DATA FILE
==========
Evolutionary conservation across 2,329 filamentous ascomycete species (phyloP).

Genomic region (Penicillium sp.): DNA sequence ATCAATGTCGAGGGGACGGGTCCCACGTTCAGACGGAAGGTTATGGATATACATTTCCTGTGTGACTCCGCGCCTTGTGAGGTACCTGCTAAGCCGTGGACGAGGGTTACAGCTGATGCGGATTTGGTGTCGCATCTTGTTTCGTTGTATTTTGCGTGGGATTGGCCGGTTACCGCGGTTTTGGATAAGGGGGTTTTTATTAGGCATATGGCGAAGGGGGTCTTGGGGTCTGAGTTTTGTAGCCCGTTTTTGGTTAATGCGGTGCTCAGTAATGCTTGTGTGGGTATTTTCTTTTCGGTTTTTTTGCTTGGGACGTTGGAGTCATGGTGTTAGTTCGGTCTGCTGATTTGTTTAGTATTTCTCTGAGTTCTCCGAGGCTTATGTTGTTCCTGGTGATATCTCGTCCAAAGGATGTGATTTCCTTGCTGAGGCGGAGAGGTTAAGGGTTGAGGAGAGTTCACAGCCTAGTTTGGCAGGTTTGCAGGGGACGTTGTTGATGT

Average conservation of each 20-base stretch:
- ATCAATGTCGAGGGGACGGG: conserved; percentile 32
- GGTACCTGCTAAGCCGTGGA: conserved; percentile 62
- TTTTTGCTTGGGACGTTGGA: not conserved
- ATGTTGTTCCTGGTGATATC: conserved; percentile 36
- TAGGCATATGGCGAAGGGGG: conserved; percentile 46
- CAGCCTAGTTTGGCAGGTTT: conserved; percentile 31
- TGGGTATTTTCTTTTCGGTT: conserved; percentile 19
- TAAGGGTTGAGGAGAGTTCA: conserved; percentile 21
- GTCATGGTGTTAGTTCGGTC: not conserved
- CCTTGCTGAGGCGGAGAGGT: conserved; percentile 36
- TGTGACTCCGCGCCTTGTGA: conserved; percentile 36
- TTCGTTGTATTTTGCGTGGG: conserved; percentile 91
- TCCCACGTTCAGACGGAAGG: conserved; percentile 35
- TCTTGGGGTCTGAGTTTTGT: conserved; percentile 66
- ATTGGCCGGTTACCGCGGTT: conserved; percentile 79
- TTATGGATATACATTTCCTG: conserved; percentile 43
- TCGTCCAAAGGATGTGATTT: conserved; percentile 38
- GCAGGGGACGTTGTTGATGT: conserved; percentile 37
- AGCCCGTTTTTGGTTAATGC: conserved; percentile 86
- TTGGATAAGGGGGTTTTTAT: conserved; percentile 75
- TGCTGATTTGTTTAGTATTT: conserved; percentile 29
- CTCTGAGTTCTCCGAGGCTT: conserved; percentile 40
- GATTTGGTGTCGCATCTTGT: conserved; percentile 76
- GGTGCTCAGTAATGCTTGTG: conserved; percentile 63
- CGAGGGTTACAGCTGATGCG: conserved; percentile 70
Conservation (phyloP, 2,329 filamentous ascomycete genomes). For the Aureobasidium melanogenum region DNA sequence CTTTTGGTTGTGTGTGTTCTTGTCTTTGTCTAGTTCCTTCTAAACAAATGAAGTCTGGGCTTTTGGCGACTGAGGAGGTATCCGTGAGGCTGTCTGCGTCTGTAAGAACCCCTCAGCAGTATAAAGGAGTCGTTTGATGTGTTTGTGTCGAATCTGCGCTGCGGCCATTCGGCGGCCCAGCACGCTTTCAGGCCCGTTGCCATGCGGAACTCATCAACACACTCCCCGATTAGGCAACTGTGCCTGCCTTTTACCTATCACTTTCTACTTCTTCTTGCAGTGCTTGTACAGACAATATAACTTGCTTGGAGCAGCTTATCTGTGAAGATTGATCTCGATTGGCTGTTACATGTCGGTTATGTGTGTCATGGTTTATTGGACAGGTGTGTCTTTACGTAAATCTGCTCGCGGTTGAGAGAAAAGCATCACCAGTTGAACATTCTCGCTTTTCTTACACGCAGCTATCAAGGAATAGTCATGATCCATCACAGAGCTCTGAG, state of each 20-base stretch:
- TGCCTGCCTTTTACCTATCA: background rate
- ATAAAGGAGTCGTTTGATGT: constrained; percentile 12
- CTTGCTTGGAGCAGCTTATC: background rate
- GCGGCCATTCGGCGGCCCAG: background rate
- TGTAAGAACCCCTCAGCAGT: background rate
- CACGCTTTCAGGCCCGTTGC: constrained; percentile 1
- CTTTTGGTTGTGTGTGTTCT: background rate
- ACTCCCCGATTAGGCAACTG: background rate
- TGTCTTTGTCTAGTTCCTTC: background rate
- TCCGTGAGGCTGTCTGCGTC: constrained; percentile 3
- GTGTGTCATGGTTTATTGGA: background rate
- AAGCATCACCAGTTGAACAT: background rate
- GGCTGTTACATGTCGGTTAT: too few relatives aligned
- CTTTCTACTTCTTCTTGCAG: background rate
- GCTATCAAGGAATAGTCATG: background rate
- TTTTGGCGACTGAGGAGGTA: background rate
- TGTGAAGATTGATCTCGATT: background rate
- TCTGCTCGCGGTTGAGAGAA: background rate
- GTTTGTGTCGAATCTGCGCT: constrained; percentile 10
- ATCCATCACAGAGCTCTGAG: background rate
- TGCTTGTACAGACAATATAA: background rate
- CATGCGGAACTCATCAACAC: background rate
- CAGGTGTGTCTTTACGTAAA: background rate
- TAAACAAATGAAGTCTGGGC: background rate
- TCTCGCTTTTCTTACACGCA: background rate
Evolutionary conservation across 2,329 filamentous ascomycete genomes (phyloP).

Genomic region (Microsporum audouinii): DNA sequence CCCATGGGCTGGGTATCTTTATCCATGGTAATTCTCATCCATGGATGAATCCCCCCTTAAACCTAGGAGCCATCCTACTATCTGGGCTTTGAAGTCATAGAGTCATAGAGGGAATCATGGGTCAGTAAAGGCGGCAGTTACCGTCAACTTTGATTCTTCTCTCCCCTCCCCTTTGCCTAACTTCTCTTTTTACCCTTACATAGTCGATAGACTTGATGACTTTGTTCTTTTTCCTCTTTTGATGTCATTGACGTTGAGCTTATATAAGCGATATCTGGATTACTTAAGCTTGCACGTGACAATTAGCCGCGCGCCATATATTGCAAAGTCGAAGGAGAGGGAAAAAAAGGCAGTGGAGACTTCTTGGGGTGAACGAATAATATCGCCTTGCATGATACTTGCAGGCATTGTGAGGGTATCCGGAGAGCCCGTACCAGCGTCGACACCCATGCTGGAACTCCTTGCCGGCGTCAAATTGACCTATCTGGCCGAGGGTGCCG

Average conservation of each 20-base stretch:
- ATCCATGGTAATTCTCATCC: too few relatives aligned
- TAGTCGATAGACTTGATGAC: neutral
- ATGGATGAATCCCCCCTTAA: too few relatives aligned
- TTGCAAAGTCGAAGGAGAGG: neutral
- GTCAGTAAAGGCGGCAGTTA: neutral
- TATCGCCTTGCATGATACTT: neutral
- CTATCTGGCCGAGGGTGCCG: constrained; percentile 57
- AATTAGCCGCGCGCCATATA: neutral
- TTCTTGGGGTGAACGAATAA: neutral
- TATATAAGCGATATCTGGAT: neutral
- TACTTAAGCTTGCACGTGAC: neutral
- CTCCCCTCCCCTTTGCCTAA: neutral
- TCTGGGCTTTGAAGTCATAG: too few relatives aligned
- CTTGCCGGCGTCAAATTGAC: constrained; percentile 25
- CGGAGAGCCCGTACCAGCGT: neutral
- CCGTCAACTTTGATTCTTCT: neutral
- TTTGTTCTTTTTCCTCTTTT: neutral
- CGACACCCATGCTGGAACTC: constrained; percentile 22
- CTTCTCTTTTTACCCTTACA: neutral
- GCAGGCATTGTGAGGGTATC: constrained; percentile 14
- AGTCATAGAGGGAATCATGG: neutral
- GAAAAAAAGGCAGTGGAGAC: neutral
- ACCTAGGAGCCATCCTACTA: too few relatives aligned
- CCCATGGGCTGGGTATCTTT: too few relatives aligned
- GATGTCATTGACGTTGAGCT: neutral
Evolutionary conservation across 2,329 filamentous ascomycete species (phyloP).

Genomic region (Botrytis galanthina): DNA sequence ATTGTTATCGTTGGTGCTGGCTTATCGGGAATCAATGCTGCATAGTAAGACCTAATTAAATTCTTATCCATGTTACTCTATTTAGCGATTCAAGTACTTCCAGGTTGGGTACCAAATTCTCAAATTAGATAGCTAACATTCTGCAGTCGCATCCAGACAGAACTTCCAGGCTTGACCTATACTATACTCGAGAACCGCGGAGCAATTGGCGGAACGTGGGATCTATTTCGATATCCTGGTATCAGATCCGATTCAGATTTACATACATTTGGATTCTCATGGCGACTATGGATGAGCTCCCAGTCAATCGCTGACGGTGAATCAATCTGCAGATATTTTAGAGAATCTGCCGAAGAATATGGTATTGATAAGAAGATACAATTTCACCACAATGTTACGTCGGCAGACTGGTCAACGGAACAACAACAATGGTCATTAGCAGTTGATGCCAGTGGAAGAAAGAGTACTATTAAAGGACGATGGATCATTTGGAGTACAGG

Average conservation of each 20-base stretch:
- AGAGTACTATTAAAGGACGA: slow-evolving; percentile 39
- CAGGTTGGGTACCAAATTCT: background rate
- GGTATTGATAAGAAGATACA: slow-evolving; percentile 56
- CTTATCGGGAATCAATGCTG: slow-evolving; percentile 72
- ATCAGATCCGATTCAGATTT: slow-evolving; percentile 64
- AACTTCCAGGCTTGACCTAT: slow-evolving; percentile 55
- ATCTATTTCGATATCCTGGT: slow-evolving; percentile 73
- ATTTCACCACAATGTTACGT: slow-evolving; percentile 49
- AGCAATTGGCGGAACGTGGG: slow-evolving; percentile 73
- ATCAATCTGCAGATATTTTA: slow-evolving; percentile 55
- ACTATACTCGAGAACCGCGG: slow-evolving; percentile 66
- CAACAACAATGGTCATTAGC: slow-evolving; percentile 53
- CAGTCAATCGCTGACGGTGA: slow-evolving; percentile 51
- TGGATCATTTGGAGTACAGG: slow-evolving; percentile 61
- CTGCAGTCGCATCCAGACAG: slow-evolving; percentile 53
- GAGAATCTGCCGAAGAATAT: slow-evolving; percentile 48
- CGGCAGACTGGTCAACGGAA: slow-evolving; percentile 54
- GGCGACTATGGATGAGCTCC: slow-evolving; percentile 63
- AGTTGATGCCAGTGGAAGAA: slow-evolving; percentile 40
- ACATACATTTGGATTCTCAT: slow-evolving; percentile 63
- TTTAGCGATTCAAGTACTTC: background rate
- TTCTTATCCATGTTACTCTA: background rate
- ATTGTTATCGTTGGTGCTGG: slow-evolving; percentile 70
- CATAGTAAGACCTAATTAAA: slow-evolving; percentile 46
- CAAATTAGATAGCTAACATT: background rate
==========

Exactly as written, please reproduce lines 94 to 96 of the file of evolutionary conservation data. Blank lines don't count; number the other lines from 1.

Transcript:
- AGCAATTGGCGGAACGTGGG: slow-evolving; percentile 73
- ATCAATCTGCAGATATTTTA: slow-evolving; percentile 55
- ACTATACTCGAGAACCGCGG: slow-evolving; percentile 66